Mandela never backed down from his castigating the US for its military adventures overseas, never backed down from his support for national independence for the Palestinian people, never backed down from being a voice for the oppressed and colonized.

We have seen this before, haven’t we?

In the United States, the Rev. Dr. Martin Luther King was considered subversive, increasingly so in the year before his assassination. Dr. King became progressively more trenchant in his criticism of the US war in Viet Nam, and increasingly vocal about economic justice and its relationship to racism and militarism.

Now he has a federal holiday in his honor, during which we are reminded how he dreamed of a bias-free society.

And guess who called upon workers to rise up and do this:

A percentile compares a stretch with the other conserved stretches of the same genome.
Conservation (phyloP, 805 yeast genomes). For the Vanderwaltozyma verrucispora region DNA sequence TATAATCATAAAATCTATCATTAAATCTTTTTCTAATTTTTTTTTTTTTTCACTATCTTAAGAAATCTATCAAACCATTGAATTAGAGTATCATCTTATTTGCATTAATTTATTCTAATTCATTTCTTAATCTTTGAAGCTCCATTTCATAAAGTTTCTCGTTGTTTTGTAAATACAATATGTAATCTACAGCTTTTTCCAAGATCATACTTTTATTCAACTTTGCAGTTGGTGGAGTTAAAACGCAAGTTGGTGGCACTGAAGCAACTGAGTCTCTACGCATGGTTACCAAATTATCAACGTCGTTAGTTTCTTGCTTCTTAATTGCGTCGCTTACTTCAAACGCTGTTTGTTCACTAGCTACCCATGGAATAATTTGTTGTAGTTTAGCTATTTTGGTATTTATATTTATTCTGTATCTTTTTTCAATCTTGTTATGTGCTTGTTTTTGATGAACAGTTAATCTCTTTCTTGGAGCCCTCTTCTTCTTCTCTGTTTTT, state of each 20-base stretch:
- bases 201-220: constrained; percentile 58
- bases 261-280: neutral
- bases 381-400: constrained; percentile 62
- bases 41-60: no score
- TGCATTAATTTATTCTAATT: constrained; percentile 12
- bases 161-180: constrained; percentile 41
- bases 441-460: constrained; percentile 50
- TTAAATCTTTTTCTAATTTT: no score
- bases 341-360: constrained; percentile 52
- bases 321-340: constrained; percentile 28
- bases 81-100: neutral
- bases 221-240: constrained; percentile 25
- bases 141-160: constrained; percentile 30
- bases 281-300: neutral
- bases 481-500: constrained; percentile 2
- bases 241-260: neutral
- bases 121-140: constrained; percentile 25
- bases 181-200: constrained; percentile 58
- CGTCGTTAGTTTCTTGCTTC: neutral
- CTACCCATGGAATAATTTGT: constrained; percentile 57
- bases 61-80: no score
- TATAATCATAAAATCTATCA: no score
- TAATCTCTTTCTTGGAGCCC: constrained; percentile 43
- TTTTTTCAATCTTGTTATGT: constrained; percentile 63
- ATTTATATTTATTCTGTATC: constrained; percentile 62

“Strike against war, for without you no battles can be fought. Strike against manufacturing shrapnel and gas bombs and all other tools of murder. Strike against preparedness that means death and misery to millions of human beings. Be not dumb, obedient slaves in an army of destruction. Be heroes in an army of construction.”

If you guessed the avowed socialist, Helen Keller, you’d be right.

Keller is lauded for her heroism in overcoming difficulties and prejudices associated with her disabilities, and her lovely words about optimism and hope are glowingly quoted. Like Dr. King, her pointed remarks about the wealthy leeching off of ordinary people while keeping them down are willfully forgotten.

This white washing of individuals who spoke out boldly for social justice, economic equity, and an end to war, colonialism, and imperialism dulls our senses and lulls us into accepting the status quo. They become domesticated saints, nonthreatening figures who stood for good things we all believe in. This revisionism is meant to keep us from catching their vision of the world made right.